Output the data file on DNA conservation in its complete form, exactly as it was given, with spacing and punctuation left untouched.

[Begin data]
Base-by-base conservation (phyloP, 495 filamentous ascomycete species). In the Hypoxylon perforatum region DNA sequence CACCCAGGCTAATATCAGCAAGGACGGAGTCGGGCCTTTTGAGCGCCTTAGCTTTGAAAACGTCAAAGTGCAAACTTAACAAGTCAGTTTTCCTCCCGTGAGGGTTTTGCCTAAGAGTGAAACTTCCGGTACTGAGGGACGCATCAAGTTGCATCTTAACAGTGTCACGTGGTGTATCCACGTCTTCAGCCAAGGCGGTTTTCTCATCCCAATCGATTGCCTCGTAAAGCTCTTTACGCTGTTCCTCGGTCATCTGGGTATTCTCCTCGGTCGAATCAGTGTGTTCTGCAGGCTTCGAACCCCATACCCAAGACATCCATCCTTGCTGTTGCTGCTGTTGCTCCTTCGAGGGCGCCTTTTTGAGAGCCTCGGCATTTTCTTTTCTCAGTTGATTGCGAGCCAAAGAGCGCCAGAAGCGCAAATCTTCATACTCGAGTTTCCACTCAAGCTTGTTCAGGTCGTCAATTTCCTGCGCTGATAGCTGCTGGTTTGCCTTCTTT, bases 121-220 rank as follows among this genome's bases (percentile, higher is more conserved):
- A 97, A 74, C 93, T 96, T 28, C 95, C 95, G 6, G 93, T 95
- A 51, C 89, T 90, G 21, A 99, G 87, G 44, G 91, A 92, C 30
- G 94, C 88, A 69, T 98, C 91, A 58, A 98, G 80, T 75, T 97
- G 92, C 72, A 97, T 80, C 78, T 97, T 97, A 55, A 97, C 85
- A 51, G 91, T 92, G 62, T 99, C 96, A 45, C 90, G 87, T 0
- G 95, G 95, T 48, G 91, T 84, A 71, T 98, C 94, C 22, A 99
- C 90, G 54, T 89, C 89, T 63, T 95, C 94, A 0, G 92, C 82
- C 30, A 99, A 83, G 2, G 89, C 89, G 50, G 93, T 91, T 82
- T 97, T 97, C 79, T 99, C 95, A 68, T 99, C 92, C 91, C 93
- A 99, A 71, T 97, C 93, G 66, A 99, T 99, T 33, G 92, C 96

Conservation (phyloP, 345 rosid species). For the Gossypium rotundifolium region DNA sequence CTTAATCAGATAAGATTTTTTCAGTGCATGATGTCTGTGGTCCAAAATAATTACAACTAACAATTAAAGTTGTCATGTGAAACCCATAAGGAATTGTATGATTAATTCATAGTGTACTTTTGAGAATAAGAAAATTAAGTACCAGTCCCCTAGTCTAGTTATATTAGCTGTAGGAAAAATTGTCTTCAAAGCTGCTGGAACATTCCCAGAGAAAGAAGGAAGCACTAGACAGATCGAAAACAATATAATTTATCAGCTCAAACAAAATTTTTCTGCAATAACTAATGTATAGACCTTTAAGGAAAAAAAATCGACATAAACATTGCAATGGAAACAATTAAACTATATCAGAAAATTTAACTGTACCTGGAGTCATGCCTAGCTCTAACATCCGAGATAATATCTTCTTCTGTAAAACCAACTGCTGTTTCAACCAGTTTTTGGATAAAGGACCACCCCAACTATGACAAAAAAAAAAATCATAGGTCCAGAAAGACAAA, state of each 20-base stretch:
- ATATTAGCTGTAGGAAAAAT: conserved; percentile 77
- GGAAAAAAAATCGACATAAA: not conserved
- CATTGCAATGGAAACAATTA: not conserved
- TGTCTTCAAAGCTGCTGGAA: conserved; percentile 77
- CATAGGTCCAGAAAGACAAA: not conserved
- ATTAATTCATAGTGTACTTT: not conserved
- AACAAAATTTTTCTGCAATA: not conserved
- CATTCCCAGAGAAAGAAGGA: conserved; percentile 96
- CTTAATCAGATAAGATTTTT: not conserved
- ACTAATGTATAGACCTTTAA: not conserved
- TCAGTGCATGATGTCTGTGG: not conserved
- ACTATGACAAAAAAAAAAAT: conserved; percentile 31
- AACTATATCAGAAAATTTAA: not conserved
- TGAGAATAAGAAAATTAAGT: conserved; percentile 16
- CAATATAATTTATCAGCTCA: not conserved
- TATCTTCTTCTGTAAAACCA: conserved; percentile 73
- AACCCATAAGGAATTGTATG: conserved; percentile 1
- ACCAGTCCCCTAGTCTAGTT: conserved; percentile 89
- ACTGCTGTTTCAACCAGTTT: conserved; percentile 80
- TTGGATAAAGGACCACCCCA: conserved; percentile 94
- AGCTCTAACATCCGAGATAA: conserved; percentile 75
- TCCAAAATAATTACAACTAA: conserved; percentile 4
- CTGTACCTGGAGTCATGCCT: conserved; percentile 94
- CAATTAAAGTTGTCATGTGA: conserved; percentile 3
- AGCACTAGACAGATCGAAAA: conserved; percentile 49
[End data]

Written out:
Base-by-base conservation (phyloP, 495 filamentous ascomycete species). In the Hypoxylon perforatum region DNA sequence CACCCAGGCTAATATCAGCAAGGACGGAGTCGGGCCTTTTGAGCGCCTTAGCTTTGAAAACGTCAAAGTGCAAACTTAACAAGTCAGTTTTCCTCCCGTGAGGGTTTTGCCTAAGAGTGAAACTTCCGGTACTGAGGGACGCATCAAGTTGCATCTTAACAGTGTCACGTGGTGTATCCACGTCTTCAGCCAAGGCGGTTTTCTCATCCCAATCGATTGCCTCGTAAAGCTCTTTACGCTGTTCCTCGGTCATCTGGGTATTCTCCTCGGTCGAATCAGTGTGTTCTGCAGGCTTCGAACCCCATACCCAAGACATCCATCCTTGCTGTTGCTGCTGTTGCTCCTTCGAGGGCGCCTTTTTGAGAGCCTCGGCATTTTCTTTTCTCAGTTGATTGCGAGCCAAAGAGCGCCAGAAGCGCAAATCTTCATACTCGAGTTTCCACTCAAGCTTGTTCAGGTCGTCAATTTCCTGCGCTGATAGCTGCTGGTTTGCCTTCTTT, bases 121-220 rank as follows among this genome's bases (percentile, higher is more conserved):
- A 97, A 74, C 93, T 96, T 28, C 95, C 95, G 6, G 93, T 95
- A 51, C 89, T 90, G 21, A 99, G 87, G 44, G 91, A 92, C 30
- G 94, C 88, A 69, T 98, C 91, A 58, A 98, G 80, T 75, T 97
- G 92, C 72, A 97, T 80, C 78, T 97, T 97, A 55, A 97, C 85
- A 51, G 91, T 92, G 62, T 99, C 96, A 45, C 90, G 87, T 0
- G 95, G 95, T 48, G 91, T 84, A 71, T 98, C 94, C 22, A 99
- C 90, G 54, T 89, C 89, T 63, T 95, C 94, A 0, G 92, C 82
- C 30, A 99, A 83, G 2, G 89, C 89, G 50, G 93, T 91, T 82
- T 97, T 97, C 79, T 99, C 95, A 68, T 99, C 92, C 91, C 93
- A 99, A 71, T 97, C 93, G 66, A 99, T 99, T 33, G 92, C 96

Conservation (phyloP, 345 rosid species). For the Gossypium rotundifolium region DNA sequence CTTAATCAGATAAGATTTTTTCAGTGCATGATGTCTGTGGTCCAAAATAATTACAACTAACAATTAAAGTTGTCATGTGAAACCCATAAGGAATTGTATGATTAATTCATAGTGTACTTTTGAGAATAAGAAAATTAAGTACCAGTCCCCTAGTCTAGTTATATTAGCTGTAGGAAAAATTGTCTTCAAAGCTGCTGGAACATTCCCAGAGAAAGAAGGAAGCACTAGACAGATCGAAAACAATATAATTTATCAGCTCAAACAAAATTTTTCTGCAATAACTAATGTATAGACCTTTAAGGAAAAAAAATCGACATAAACATTGCAATGGAAACAATTAAACTATATCAGAAAATTTAACTGTACCTGGAGTCATGCCTAGCTCTAACATCCGAGATAATATCTTCTTCTGTAAAACCAACTGCTGTTTCAACCAGTTTTTGGATAAAGGACCACCCCAACTATGACAAAAAAAAAAATCATAGGTCCAGAAAGACAAA, state of each 20-base stretch:
- ATATTAGCTGTAGGAAAAAT: conserved; percentile 77
- GGAAAAAAAATCGACATAAA: not conserved
- CATTGCAATGGAAACAATTA: not conserved
- TGTCTTCAAAGCTGCTGGAA: conserved; percentile 77
- CATAGGTCCAGAAAGACAAA: not conserved
- ATTAATTCATAGTGTACTTT: not conserved
- AACAAAATTTTTCTGCAATA: not conserved
- CATTCCCAGAGAAAGAAGGA: conserved; percentile 96
- CTTAATCAGATAAGATTTTT: not conserved
- ACTAATGTATAGACCTTTAA: not conserved
- TCAGTGCATGATGTCTGTGG: not conserved
- ACTATGACAAAAAAAAAAAT: conserved; percentile 31
- AACTATATCAGAAAATTTAA: not conserved
- TGAGAATAAGAAAATTAAGT: conserved; percentile 16
- CAATATAATTTATCAGCTCA: not conserved
- TATCTTCTTCTGTAAAACCA: conserved; percentile 73
- AACCCATAAGGAATTGTATG: conserved; percentile 1
- ACCAGTCCCCTAGTCTAGTT: conserved; percentile 89
- ACTGCTGTTTCAACCAGTTT: conserved; percentile 80
- TTGGATAAAGGACCACCCCA: conserved; percentile 94
- AGCTCTAACATCCGAGATAA: conserved; percentile 75
- TCCAAAATAATTACAACTAA: conserved; percentile 4
- CTGTACCTGGAGTCATGCCT: conserved; percentile 94
- CAATTAAAGTTGTCATGTGA: conserved; percentile 3
- AGCACTAGACAGATCGAAAA: conserved; percentile 49